Will the wealthy spend more if they're taxed more? Not without incentive. But what if we say that for each 1 dollar you spend on domestic job-creating investments, you can lower your taxable income by 70 cents down until you reach $500,000 (pegged for inflation, please). Imagine that. So if a billionaire spends $100 million building/expanding factories, buying equipment domestically, employee training, or hiring somebody he wasn't paying before, he might then lower his taxable income by $70 million. And keep in mind that this billionaire would own that investment, a fact unchanged by using it to lower taxes. Sound like incentive to invest in American jobs? Maybe. How about if we raise the tax rate on income over $500,000 from the current 35% to 70% or maybe even the 90% we saw under President Eisenhower? What would you do if you were faced with the choice of paying 90% tax on your extra cash (before you could buy gold with it) or investing in something that would create jobs -- something you'd own -- to avoid paying so much tax?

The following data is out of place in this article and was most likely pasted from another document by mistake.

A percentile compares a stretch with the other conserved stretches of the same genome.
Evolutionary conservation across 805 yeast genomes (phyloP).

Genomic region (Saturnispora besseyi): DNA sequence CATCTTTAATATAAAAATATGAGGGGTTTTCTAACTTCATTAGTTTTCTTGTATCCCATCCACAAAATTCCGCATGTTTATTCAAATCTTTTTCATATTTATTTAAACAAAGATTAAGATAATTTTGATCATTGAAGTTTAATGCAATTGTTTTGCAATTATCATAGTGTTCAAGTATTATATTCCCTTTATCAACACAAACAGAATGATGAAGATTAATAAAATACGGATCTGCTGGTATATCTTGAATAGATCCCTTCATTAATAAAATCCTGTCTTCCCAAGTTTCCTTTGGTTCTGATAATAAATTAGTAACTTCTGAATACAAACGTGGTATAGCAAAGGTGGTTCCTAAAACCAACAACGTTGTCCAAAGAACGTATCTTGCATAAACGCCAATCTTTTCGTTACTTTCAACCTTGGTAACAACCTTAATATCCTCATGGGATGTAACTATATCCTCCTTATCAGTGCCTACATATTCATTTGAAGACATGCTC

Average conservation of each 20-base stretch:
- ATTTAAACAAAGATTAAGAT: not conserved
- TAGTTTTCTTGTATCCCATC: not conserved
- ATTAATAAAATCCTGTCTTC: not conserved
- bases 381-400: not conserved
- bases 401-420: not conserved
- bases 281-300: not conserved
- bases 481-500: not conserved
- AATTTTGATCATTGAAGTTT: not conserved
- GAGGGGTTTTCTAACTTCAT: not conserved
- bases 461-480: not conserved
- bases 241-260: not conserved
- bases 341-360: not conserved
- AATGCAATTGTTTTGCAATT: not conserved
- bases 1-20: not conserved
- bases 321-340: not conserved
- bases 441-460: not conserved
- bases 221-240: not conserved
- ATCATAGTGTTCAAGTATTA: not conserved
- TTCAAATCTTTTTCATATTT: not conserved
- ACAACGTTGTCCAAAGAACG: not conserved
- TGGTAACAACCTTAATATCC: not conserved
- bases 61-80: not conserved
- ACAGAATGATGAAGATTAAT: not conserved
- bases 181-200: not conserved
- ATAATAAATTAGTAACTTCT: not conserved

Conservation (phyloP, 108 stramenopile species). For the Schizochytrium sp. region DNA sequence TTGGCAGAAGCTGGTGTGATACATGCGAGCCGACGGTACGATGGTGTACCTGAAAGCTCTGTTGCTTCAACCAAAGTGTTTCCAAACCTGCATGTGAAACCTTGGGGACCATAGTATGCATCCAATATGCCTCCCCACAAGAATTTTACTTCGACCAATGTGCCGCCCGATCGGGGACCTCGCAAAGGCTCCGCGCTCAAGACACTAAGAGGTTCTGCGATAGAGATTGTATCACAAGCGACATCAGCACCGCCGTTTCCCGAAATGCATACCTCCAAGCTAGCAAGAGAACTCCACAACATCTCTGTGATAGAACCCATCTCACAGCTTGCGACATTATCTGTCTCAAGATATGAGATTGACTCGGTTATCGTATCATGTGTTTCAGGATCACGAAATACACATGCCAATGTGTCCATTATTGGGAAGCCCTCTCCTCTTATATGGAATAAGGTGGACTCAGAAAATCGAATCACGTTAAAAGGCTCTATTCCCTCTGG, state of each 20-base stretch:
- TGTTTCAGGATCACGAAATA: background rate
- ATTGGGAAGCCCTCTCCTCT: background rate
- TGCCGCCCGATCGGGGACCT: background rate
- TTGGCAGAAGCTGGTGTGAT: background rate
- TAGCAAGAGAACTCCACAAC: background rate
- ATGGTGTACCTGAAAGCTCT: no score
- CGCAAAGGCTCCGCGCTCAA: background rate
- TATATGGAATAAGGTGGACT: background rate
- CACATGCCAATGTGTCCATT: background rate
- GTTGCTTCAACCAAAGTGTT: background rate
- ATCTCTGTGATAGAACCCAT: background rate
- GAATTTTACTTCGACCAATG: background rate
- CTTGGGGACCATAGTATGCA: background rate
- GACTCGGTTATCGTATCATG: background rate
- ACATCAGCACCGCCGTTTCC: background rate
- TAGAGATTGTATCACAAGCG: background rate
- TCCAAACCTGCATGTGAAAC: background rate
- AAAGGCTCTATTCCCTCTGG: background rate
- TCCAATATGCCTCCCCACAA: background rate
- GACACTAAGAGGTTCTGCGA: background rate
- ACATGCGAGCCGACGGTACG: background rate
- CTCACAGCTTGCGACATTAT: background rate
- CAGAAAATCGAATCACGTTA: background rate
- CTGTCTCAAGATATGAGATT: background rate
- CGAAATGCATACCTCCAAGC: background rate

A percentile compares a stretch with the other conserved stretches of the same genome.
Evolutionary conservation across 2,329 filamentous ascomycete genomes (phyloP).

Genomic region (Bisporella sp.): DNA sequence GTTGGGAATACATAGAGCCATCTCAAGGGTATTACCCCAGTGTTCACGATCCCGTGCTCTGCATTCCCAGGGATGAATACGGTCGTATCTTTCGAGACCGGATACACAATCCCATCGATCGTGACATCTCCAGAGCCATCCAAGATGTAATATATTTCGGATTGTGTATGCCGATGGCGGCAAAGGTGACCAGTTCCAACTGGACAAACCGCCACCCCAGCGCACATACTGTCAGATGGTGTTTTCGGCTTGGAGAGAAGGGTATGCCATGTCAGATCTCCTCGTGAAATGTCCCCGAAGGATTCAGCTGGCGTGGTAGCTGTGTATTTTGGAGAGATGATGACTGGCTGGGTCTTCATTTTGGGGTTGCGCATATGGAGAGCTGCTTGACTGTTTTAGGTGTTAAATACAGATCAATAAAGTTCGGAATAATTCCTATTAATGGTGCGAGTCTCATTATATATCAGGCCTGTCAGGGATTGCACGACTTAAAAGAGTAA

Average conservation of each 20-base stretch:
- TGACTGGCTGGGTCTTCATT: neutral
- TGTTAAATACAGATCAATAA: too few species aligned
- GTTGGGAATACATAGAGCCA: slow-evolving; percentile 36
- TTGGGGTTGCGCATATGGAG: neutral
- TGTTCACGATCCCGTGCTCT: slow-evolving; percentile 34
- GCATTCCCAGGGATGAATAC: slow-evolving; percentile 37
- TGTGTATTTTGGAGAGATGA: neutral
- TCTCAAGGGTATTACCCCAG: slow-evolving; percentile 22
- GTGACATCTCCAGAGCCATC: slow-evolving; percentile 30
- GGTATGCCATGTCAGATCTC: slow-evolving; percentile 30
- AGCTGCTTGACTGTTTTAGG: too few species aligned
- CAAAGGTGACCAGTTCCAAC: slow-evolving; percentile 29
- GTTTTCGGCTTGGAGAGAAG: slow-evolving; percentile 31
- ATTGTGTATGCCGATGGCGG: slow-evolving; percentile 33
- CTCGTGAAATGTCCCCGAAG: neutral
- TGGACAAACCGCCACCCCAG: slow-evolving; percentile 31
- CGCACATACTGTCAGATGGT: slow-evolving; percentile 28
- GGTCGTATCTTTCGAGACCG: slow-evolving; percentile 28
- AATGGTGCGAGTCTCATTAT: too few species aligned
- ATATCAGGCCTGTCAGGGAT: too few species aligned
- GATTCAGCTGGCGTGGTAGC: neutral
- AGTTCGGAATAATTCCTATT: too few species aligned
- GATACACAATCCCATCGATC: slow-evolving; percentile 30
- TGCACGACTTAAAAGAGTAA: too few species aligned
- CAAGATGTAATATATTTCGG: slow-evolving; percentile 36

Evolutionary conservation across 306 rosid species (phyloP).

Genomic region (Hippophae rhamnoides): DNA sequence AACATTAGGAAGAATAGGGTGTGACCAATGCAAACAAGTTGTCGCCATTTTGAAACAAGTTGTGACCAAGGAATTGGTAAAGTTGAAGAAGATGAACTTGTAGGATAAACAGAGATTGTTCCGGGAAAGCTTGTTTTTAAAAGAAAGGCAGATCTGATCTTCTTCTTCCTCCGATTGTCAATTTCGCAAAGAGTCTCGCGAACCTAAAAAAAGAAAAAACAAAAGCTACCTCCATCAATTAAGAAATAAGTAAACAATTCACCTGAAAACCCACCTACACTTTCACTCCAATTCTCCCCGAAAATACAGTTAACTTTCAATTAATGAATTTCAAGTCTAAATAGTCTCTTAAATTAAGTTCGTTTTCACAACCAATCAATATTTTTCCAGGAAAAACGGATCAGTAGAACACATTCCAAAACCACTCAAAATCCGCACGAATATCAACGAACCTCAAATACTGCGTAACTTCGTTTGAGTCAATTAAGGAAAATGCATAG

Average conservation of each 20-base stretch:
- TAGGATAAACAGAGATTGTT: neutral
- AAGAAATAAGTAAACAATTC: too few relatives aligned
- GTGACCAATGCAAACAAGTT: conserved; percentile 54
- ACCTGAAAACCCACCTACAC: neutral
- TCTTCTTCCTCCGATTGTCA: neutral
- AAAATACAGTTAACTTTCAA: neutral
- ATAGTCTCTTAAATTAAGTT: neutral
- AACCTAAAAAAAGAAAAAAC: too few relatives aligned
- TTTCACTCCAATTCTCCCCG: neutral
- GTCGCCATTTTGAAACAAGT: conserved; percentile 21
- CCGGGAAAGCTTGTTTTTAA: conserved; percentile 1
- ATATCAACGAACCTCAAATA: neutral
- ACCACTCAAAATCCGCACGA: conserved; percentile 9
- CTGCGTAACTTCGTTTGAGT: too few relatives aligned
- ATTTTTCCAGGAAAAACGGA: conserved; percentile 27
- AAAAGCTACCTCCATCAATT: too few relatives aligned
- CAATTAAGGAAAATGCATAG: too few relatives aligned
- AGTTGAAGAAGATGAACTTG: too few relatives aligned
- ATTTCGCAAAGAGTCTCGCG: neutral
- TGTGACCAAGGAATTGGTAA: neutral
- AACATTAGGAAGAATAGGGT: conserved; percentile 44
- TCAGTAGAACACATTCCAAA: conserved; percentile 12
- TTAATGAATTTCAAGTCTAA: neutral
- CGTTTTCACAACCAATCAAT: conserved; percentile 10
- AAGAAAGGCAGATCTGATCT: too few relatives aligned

That high is a bit extreme. 90% wouldn't leave much exit for an entrepreneur who wished to retire, so under ordinary circumstance -- outside wartime -- it shouldn't be that high. Perhaps 70% might be high enough. But if we really, really wanted to get people with money to plow it into jobs over the coming year and drop unemployment quick, imagine what a 90% rate on the top bracket (with a job creation taxable-income adjustment) for a year or two might do to lower our unemployment rate.  If we create strong incentive to invest domestically instead of abroad, the investors will find places to make it work.

There is, of course, a catch.  The catch means we should be very careful about putting such a strong incentive to invest into play for very long.  In our crisis shocked market, caution stands so high that supply and demand are strongly linked.  Companies now hesitate to invest in expanded supply until the demand clearly surpasses their production capacity.  Demand growth is slow, and so supply growth is slow.  For stability, this is great.  That stance helps avoid new bubbles.  But for fixing our unemployment problem, such caution hurts.  High unemployment drags on the economy, demanding repair.  The costs of high unemployment to our market's strength require that we get things rolling faster to trim those costs.  To do that, we need to risk encouraging supply to worry less about demand, at least for a while.  Just for a little while ... just long enough to get things rolling.

If folks who can make these changes ever embrace this idea, better ready the leprechauns...